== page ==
Starting today, October 15, users in the United States have a new two-factor authentication (2FA) method at their disposal in the form of Google’s USB-C Titan Security Key.
Manufactured in partnership with Yubico, the USB-C Titan Security Key is compatible with Android, Chrome OS, macOS, and Windows devices.
Just as other 2-step verification (2SV) options available from Google, the new tool is meant to help users better secure their accounts from unauthorized login attempts.
Security keys are mainly designed for users at higher risk, such as IT administrators, executives, politicians, and activists, who require effective protection against targeted attacks.
Google has built the capability into Android phones, made Titan Security Keys available in the U.S., Canada, France, Japan, and the UK, and also extended its Advanced Protection Program to the enterprise.
Starting today, the Internet search giant is making available in the United States the USB-C Titan Security Keys, which are built with a hardware secure element chip that has firmware designed to verify the key’s integrity.
Google uses the same secure element chip and firmware in the USB-A/NFC and Bluetooth/NFC/USB Titan Security Key models that are manufactured in partnership with Feitian Technologies.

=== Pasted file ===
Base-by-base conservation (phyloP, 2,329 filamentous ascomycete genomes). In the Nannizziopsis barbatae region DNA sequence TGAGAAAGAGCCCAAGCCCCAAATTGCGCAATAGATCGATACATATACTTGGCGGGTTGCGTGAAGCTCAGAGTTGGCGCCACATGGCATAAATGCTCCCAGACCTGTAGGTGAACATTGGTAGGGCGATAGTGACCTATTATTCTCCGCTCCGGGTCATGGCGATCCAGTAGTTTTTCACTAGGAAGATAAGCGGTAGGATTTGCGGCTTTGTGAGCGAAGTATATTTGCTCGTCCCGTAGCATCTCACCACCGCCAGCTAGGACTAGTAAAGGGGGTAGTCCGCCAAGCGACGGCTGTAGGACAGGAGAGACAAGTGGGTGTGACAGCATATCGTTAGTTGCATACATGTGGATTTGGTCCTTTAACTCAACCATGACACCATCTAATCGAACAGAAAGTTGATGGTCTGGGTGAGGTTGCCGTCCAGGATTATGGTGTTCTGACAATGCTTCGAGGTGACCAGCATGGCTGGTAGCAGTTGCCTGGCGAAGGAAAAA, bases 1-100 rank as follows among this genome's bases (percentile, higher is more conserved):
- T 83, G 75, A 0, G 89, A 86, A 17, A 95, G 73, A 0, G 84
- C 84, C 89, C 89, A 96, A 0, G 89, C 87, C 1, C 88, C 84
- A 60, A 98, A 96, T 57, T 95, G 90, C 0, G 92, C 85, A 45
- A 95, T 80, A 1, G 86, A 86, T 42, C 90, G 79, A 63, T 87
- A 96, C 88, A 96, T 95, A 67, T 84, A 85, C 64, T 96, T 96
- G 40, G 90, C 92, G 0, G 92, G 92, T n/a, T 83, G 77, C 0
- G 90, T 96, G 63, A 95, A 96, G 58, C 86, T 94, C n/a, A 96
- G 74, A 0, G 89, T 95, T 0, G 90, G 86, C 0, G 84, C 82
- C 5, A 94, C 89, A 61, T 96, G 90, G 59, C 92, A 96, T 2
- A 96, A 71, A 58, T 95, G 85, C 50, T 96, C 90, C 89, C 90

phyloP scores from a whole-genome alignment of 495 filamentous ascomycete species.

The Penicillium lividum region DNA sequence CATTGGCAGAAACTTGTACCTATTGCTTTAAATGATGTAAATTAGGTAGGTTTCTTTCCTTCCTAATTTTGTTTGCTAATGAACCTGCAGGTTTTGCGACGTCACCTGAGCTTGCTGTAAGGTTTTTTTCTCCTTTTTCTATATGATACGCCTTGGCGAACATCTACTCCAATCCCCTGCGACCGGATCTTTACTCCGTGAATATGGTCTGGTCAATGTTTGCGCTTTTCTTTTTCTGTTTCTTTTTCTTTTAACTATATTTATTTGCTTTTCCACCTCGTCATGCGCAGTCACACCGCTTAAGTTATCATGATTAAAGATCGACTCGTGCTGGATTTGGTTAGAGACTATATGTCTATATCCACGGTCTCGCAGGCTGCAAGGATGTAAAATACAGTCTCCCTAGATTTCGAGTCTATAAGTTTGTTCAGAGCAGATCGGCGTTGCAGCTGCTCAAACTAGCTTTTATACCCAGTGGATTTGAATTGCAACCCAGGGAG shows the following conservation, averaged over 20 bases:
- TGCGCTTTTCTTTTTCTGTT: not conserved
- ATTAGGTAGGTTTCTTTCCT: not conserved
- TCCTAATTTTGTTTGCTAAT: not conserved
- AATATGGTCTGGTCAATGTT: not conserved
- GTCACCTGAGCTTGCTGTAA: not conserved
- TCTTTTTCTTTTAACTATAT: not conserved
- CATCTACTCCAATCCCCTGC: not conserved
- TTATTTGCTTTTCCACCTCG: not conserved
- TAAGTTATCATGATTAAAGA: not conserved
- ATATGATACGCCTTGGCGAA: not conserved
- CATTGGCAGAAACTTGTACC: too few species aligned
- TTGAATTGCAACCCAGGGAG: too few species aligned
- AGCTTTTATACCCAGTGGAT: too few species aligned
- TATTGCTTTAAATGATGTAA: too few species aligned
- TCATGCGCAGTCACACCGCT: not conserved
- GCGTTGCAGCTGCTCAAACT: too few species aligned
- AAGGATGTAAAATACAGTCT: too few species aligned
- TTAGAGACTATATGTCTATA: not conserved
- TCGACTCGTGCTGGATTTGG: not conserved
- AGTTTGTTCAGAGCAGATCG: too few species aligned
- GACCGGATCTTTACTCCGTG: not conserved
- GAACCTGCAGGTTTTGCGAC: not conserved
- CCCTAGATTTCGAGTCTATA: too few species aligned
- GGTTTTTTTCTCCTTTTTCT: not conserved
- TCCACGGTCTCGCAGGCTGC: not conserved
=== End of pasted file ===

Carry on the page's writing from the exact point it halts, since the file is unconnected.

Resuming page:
The USB-C Titan Security Keys are available individually at $40 on the Google Store in the United States.
Additionally, Google plans on making the USB-A/NFC and Bluetooth/NFC/USB Titan Security Keys available individually, not only in existing bundles. Enterprise organizations in select countries can also order in bulk.
“We highly recommend all users at a higher risk of targeted attacks to get Titan Security Keys and enroll into the Advanced Protection Program (APP), which provides Google’s industry-leading security protections to defend against evolving methods that attackers use to gain access to your accounts and data,” Christiaan Brand, Product Manager at Google Cloud, notes.
The Titan Security Keys can also be used on sites supporting FIDO security keys for 2FA, including Google Accounts, 1Password, Coinbase, Dropbox, Facebook, GitHub, Salesforce, Stripe, Twitter, and more.
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